In its first season, the new Yankee Stadium was a great home run park. It, however, wasn't a great hitters' park.
Today's game has more players who either hit a home run, walk or strike out than ever before, but the ultimate "Three True Outcome" player is Oakland's Jack Cust.
Rob Neyer offers a look at his projected standings, which have the Red Sox missing the playoffs in 2008.
The Rockies' incredible run to the World Series ranks among Rob Neyer's top 10 all-time baseball miracles.
If time travel were possible, here are the top five moments in baseball history that Rob Neyer would want to go back and witness.
The amount of money the Red Sox are spending on Daisuke Matsuzaka doesn't make much sense.
After ALCS Game 1, you have to like the Tigers in six games, or five. As for the NLCS, the Mets, at least on paper, are the obvious choice.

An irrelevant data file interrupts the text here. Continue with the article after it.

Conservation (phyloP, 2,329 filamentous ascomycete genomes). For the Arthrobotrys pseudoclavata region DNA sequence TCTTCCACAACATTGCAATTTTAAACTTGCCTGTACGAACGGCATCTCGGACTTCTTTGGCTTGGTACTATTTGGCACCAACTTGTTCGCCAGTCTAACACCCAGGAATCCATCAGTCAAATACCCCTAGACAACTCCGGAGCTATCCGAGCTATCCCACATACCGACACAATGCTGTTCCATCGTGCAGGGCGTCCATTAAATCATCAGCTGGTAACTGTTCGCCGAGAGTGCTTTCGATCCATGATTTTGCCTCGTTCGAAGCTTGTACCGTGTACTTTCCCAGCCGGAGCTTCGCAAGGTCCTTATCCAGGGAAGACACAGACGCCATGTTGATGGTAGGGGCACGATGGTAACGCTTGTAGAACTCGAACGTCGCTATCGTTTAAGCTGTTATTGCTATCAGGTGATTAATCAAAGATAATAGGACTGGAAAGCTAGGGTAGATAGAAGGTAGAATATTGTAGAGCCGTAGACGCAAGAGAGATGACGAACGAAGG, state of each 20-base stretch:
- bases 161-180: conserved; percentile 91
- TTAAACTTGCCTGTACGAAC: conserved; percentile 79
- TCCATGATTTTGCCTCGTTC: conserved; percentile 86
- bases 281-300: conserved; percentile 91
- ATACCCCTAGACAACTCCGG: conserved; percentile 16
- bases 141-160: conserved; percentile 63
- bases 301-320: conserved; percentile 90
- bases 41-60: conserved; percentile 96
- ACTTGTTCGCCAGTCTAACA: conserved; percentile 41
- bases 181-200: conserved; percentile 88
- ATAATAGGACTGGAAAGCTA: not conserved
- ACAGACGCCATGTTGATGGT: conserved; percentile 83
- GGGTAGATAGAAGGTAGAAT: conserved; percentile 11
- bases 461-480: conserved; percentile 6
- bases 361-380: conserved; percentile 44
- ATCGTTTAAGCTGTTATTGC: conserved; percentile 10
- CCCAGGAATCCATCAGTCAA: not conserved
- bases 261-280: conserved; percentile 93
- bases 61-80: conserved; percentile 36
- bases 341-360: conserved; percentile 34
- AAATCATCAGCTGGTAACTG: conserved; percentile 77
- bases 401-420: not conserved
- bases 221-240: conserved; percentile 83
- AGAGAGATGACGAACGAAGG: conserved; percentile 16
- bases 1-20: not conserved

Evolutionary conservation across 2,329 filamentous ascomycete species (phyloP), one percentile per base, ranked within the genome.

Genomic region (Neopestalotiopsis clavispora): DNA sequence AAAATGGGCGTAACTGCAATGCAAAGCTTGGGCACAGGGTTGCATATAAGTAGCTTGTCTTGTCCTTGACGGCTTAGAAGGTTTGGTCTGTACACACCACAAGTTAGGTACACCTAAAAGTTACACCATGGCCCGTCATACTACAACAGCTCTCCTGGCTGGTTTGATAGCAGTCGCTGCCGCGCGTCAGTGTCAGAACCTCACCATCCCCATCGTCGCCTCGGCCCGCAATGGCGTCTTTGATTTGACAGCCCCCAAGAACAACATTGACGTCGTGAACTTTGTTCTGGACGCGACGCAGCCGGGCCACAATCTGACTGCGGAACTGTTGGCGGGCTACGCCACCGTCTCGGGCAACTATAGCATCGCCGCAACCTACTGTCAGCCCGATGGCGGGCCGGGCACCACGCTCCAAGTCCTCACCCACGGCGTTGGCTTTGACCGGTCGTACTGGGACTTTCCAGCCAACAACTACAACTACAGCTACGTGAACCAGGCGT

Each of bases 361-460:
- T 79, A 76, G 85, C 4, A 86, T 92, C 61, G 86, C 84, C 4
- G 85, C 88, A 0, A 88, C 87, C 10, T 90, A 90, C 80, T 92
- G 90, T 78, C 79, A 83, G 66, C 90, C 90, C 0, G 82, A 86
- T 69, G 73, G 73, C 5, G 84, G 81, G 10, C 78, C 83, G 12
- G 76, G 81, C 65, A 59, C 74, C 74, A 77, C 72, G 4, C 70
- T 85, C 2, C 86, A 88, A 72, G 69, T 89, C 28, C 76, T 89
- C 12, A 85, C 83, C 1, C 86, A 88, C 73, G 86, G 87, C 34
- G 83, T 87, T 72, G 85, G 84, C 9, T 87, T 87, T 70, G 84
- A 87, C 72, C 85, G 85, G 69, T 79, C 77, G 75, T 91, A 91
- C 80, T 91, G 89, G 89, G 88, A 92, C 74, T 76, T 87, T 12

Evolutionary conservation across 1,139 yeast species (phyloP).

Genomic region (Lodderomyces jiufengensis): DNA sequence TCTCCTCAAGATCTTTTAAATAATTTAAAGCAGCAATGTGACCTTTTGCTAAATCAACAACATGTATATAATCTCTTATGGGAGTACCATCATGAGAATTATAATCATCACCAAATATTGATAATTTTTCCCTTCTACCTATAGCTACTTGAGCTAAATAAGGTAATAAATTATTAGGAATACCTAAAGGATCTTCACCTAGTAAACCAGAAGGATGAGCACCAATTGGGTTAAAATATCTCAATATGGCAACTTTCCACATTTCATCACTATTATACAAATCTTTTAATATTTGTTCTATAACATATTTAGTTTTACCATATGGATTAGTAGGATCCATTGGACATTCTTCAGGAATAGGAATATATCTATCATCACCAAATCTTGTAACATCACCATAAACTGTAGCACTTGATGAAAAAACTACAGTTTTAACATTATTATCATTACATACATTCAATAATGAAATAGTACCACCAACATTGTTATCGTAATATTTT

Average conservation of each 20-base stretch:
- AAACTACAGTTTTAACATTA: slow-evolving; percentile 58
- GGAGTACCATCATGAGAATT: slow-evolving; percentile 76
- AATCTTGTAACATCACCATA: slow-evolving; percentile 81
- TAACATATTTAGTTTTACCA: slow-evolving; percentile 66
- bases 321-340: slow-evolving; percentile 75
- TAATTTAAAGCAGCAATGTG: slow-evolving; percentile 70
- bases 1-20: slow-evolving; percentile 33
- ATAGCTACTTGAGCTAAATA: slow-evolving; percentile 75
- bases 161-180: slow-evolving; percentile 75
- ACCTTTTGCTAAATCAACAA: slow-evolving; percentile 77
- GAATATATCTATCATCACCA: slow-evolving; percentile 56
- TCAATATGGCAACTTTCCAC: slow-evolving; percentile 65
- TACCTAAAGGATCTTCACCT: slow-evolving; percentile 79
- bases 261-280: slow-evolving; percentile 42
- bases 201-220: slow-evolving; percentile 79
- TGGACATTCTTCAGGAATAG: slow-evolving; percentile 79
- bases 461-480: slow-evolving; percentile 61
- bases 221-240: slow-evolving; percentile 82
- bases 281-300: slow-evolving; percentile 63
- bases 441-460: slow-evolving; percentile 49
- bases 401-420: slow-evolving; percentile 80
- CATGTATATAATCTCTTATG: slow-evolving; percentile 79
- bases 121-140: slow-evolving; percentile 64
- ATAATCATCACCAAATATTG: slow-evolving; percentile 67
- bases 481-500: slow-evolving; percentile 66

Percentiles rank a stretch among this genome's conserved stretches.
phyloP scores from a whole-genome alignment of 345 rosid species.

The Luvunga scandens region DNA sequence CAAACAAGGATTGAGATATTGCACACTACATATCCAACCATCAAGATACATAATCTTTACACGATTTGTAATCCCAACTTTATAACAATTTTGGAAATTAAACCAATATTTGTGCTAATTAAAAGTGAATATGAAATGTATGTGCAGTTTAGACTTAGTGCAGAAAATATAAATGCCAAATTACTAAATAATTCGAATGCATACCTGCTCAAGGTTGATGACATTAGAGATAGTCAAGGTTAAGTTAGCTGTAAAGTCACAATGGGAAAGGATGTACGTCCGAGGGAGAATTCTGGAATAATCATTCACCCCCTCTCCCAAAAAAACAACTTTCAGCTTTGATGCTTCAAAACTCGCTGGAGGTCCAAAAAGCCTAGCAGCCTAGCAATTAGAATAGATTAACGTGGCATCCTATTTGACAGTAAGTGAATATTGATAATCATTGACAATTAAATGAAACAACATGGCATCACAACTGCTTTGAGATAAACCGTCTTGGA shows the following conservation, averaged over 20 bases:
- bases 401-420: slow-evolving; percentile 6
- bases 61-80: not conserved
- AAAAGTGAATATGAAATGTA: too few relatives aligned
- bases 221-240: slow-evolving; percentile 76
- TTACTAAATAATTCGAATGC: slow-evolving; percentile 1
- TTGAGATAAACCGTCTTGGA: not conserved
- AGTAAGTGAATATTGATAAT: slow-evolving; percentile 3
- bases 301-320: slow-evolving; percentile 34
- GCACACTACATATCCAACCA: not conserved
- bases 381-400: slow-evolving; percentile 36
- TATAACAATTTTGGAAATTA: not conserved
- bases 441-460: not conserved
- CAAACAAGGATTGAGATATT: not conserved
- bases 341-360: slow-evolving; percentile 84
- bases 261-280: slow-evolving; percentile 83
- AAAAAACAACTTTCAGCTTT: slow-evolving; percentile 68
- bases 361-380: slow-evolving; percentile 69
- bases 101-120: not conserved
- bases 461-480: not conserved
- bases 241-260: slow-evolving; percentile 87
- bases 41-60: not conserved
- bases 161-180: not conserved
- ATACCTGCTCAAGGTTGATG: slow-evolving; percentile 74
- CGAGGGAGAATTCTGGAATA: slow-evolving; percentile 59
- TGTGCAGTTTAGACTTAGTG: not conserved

After winning the World Series, the Red Sox were becoming like the Yankees. Well, they tried, writes Rob Neyer.
Rob Neyer answers e-mail, discusses Delmon Young and examines some of Dayton Moore's moves in Kansas City.
Teams generally don't trust young pitchers, but much of the time they are better than the retreads that keep getting signed.
Some blunders made no sense before anybody had the benefit of hindsight. Take the Indians' trading Brian Giles to the Pirates for Ricardo Rincon in 1998.
From Motown's muscle to Wily Mo Pena's abysmal defense, here's a rundown of the good, bad and ugly this April.
The Red Sox, a franchise supposedly fueled and built by reason, seem to be running largely on emotion.
The primary consideration when a team acquires a player should be how good he is, not how much he costs.
Johnny Damon probably won't deliver the numbers the Yankees and their fans are expecting from a $13 million leadoff man.
The smarter we get, the more irrelevant awards based on performance will become.